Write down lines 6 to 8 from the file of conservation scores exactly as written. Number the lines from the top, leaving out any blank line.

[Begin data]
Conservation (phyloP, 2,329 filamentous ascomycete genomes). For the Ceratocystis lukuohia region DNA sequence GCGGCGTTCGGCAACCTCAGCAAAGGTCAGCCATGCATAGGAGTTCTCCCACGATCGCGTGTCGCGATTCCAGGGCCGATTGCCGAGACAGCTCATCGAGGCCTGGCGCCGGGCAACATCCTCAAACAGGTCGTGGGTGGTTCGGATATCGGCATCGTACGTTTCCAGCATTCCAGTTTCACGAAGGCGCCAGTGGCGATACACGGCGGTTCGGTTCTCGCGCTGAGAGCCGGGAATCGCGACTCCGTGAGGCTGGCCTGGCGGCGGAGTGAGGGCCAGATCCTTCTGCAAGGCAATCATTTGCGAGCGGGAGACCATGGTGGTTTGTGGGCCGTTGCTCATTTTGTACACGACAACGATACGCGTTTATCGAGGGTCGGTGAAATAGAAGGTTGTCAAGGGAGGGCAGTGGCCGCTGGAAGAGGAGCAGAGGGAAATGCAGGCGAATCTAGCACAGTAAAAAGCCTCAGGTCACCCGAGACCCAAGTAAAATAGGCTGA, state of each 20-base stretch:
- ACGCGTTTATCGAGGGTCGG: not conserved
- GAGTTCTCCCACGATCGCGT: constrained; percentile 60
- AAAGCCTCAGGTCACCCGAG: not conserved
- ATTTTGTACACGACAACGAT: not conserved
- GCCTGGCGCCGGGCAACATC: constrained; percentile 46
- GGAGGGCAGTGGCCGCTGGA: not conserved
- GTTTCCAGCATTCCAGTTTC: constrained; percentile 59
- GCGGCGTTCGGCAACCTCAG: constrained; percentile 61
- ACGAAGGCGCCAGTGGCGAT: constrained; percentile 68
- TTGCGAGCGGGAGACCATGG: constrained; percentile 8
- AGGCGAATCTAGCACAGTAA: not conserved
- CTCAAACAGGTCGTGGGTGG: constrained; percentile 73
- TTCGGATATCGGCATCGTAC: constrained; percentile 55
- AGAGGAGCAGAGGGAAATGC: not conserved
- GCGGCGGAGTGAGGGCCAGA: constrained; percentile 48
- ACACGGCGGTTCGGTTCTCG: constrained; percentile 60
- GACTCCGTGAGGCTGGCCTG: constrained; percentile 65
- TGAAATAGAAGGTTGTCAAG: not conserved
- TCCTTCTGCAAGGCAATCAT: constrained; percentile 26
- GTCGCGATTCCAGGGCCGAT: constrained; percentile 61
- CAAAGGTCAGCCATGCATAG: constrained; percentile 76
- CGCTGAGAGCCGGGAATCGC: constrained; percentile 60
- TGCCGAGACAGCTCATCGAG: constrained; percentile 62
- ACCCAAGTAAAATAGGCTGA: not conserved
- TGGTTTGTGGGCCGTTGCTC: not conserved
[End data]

- GCCTGGCGCCGGGCAACATC: constrained; percentile 46
- GGAGGGCAGTGGCCGCTGGA: not conserved
- GTTTCCAGCATTCCAGTTTC: constrained; percentile 59